The Hawaiian government is reportedly developing a comprehensive action plan to defend the state against a possible missile strike from North Korea.
Motherboard's Sarah Emerson recently posted the documents she received from the Hawaii Department of Defense about its new Ballistic Missile Defense Initiative. Emerson got the documents after submitting a Freedom of Information Act request for Hawaii's plans in case of a nuclear attack.
They show that the Hawaii Emergency Management Agency has come up with several talking points which emphasize the lack of an imminent threat but also outline ongoing efforts like monitoring the situation with North Korea, updating emergency plans, and re-assessing an old list of fall-out shelters.
North Korea's Missiles
One of the documents also acknowledges that Hawaii could be a target because of its "very high concentration of U.S. military commands."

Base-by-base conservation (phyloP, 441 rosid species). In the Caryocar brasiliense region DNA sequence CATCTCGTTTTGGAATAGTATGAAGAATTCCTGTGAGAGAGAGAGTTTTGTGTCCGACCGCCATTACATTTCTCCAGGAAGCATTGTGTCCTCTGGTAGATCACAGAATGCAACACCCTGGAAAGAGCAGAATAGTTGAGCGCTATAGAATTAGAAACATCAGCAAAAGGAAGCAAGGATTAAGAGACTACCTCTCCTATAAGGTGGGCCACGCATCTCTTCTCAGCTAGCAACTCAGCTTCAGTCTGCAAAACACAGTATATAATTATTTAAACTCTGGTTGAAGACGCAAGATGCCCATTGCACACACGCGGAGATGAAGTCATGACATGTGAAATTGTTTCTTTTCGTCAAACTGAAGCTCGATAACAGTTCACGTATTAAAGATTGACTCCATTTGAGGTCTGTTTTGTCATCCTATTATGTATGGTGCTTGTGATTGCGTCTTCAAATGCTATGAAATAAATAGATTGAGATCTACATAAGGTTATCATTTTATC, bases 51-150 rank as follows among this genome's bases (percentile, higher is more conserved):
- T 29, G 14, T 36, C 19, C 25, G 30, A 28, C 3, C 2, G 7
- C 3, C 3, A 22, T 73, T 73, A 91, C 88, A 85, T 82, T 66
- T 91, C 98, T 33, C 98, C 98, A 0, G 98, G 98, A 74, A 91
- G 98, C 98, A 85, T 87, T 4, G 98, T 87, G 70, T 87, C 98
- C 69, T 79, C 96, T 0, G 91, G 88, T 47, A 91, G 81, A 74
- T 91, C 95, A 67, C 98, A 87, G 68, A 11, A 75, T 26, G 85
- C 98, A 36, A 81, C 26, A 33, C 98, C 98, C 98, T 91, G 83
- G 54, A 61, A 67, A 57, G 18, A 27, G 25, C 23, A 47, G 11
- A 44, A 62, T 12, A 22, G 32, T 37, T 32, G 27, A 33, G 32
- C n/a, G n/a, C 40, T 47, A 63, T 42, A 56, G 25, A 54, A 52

It also states, "It has been theorized that an intercontinental ballistic missile could travel from North Korea to Hawaii in 20 minutes."
There has been increased scrutiny on the Asian country as it continues to conduct missile tests despite international warnings; the eighth one this year occurred on Sunday.
Satellite images of the Punggye-ri nuclear test site in North Korea
In 2013, the commander of the U.S. Pacific Command, Adm. Samuel Locklear, told lawmakers that the U.S. has the capabilities to intercept a North Korean missile launched at Hawaii—in addition to the mainland and Guam—if the situation called for it, notes CBS News.
However, Hawaii Representative Tulsi Gabbard told Fox News earlier this month that the interceptors protecting the state are located in Alaska and California and has instead advocated for Hawaii to have its own system.